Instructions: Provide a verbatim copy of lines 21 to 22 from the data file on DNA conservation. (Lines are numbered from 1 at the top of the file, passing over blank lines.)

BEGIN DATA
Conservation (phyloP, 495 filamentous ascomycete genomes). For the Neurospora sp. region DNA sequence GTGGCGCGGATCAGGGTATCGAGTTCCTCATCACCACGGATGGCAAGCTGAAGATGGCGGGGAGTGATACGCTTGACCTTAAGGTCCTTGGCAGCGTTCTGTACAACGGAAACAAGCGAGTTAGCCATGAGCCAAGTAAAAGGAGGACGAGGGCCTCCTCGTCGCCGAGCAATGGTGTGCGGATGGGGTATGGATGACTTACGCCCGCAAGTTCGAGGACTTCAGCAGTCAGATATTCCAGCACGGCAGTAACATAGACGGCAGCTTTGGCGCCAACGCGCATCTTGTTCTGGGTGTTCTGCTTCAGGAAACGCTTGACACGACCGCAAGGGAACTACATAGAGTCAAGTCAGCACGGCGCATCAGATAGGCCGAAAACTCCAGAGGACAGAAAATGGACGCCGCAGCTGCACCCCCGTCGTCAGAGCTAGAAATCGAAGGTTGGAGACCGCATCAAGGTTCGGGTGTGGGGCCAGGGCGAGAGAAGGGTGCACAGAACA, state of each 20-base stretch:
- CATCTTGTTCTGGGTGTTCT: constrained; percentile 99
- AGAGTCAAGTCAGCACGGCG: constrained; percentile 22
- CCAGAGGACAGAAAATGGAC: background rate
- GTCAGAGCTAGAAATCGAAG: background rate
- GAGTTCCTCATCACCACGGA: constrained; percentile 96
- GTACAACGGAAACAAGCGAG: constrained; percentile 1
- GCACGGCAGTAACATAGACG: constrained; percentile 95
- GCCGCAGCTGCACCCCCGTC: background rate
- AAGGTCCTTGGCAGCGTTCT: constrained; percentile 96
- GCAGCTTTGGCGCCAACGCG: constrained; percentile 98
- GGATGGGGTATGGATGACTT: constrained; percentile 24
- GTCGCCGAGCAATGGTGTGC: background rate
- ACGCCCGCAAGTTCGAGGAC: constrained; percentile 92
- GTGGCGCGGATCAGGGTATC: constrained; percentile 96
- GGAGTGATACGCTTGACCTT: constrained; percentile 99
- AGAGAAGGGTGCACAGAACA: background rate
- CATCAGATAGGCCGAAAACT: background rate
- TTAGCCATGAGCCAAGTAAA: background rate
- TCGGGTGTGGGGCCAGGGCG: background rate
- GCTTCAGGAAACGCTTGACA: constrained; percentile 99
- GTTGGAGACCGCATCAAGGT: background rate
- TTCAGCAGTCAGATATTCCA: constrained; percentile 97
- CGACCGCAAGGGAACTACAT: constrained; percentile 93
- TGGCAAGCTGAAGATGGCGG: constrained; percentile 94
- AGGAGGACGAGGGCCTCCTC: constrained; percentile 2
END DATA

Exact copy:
- GCTTCAGGAAACGCTTGACA: constrained; percentile 99
- GTTGGAGACCGCATCAAGGT: background rate